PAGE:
I understand that if Great Collections sold a coin with a price over 1k there would be no seller commission taken. At Heritage those fees are collected on the buyer and the seller, so what do you think their commissions would be ?

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4 hours ago, numisport said:

I understand that if Great Collections sold a coin with a price over 1k there would be no seller commission taken. At Heritage those fees are collected on the buyer and the seller, so what do you think their commissions would be ?

The coin is not being auctioned and the typical buyer and seller commissions don’t apply. It’s listed on a “Virtual Bourse” for which the commission rate would be a flat 5%.

I’m not going to spam this site with a link to the Virtual Bourse commission rates and other specifics, but you can find it via a web search.

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Forgive me if this is a bit of a stretch with respect to staying on-topic, however, when I purchased an 1897-S Barber Half graded "MS-63 PL" (NGC), the selling was claiming that some people would try to market the coin as a "Branch-Mint Proof." I've only been collecting for a couple years and honestly wasn't sure what he meant at the time (I do now). I just bought the coin because I like to collect Key-Dates (term is loosely applied) of mostly U.S. Dollars and Half Dollars with Barber Halves being my top priority over the past six months approx.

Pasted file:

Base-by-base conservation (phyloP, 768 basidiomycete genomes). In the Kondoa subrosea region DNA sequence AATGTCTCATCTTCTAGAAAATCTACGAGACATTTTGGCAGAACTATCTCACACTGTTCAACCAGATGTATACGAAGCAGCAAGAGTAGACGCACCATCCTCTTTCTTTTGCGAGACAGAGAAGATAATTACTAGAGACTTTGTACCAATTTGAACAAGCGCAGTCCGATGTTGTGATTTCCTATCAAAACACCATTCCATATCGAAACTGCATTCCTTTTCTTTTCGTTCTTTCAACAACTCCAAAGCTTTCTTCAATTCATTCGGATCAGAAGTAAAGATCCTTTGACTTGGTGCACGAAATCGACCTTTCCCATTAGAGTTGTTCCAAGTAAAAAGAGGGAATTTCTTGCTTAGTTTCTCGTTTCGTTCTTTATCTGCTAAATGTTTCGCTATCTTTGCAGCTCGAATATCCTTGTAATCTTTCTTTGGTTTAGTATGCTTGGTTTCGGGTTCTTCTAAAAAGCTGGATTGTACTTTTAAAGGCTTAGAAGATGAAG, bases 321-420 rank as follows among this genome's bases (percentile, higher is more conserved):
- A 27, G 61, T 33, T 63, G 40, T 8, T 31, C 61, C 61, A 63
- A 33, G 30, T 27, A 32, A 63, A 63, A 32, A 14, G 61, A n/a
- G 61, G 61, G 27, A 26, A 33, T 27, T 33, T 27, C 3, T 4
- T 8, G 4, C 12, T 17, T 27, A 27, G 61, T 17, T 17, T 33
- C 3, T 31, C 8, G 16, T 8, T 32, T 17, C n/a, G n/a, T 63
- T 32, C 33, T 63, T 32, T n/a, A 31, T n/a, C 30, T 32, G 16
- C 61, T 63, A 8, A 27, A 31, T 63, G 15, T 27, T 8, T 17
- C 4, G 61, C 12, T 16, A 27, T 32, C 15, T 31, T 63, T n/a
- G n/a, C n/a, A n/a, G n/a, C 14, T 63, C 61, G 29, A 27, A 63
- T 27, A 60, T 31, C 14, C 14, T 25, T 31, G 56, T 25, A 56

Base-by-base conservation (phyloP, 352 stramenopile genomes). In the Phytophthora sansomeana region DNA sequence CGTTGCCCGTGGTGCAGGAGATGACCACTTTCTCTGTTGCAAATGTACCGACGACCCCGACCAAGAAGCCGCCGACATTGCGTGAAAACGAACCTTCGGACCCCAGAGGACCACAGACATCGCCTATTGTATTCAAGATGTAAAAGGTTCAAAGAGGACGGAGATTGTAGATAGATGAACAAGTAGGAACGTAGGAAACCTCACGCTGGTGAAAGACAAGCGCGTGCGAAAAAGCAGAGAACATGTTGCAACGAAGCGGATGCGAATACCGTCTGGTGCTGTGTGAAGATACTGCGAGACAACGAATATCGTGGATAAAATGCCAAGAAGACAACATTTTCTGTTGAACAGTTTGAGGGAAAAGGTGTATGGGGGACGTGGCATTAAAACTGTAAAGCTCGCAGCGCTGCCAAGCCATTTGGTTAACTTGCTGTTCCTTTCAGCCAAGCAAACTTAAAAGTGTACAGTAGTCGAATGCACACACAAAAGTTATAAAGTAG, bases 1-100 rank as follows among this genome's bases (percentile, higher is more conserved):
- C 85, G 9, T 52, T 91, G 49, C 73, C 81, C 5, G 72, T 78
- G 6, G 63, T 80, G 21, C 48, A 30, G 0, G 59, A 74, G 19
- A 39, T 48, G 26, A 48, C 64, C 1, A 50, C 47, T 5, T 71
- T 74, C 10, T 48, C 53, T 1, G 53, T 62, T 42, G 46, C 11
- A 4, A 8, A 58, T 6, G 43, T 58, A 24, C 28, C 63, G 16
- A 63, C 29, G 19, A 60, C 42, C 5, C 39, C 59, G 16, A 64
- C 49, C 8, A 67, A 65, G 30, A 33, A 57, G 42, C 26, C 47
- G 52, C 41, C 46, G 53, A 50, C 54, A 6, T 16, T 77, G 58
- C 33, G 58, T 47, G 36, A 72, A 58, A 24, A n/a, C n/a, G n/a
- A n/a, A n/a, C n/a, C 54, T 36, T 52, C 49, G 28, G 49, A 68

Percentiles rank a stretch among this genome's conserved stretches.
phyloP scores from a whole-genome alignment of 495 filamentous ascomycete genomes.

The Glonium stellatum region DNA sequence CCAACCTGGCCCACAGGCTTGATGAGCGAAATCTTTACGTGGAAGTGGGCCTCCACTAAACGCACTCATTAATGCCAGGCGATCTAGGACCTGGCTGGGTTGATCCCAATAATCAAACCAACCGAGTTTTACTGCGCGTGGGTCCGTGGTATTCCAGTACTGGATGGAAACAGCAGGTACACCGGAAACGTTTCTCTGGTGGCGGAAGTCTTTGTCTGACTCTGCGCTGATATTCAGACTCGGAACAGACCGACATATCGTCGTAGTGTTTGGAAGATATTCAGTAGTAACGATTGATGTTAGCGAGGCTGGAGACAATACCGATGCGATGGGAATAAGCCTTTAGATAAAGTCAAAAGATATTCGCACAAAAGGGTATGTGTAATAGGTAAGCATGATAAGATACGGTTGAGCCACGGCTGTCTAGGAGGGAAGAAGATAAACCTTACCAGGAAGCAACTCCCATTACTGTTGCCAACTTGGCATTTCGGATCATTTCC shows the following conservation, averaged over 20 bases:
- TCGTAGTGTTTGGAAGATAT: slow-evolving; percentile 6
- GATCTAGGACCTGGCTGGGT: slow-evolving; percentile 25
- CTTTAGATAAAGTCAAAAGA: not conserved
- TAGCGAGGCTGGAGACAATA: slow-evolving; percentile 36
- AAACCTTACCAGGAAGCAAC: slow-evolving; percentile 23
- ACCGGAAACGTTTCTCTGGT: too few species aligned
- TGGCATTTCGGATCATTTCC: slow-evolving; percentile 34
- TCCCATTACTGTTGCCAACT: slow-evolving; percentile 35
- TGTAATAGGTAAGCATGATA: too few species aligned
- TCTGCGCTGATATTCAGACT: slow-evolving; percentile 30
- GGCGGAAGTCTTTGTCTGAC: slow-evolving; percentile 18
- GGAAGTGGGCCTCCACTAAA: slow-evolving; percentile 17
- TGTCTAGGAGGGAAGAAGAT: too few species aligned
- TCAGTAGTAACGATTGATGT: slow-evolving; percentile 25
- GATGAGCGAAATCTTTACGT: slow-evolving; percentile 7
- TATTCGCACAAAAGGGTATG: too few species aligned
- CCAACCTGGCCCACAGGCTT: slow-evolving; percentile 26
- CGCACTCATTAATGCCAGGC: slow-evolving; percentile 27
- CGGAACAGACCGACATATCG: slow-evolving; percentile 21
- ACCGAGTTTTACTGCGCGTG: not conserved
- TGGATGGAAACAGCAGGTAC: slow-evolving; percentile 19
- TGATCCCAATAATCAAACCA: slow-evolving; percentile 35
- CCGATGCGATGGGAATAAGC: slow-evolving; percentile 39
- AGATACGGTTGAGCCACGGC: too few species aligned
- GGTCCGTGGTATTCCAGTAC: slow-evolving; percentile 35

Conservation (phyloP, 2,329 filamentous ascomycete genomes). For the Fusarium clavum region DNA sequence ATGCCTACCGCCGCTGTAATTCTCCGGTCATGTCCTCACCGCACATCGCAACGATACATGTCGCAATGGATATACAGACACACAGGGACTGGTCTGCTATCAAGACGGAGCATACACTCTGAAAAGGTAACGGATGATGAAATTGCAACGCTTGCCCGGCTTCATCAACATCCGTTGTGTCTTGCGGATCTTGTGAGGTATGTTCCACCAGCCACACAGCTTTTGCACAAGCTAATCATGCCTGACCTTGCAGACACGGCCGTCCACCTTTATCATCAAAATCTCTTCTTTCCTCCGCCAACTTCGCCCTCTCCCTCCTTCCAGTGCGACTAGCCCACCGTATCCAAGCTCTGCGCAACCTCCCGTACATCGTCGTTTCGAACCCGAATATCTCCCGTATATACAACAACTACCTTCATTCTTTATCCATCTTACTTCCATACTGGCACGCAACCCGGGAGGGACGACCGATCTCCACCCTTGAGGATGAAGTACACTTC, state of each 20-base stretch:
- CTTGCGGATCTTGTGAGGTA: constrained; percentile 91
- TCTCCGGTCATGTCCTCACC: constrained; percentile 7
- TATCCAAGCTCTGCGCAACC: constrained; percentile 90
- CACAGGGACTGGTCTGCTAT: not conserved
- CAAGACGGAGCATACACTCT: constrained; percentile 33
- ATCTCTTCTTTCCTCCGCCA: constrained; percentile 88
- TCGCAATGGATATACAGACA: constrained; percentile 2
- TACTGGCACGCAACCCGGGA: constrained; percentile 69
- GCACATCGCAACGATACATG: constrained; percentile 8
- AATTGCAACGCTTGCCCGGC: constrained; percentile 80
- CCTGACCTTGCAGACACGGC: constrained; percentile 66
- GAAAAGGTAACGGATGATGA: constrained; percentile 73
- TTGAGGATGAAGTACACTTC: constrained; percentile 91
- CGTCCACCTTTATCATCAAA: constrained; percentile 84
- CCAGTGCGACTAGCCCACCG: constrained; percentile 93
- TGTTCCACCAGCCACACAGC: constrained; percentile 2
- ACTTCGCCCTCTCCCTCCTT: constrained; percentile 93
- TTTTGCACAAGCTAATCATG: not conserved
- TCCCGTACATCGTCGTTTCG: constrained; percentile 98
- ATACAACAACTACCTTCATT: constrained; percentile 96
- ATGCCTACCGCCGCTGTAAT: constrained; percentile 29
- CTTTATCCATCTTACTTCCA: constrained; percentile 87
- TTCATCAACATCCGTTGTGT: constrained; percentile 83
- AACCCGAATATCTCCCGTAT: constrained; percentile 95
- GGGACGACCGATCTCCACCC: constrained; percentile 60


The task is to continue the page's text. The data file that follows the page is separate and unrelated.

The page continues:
The question I have is if the coin I purchased was in fact a "Branch-Mint Proof," would that mean it would be eligible for an "SP" grade? Also, would documentation be required to determine if a coin was a "Branch-Mint Proof" or can this be determined by analysis of the coin itself?

I spent quite a bit of time reading up on "Branch-Mint Proofs" before and after I purchased the coin and it was surprisingly difficult to find specific details on this subject.

Anyway, any feedback would be much appreciated, including criticism (constructive). I'm here to learn and have "A Guide Book of Barber Silver Coins 2nd Edition" (Bowers) right next to me. Thank you.

167848604_1897SPLBarberHalfObverseRevised.thumb.png.910e469869db3298cb5747c15ec6407b.png

2127444203_1897SPLBarberHalfReverseRevised.thumb.png.15a0c2b6b4ffe58f16da0a0172eb3e37.png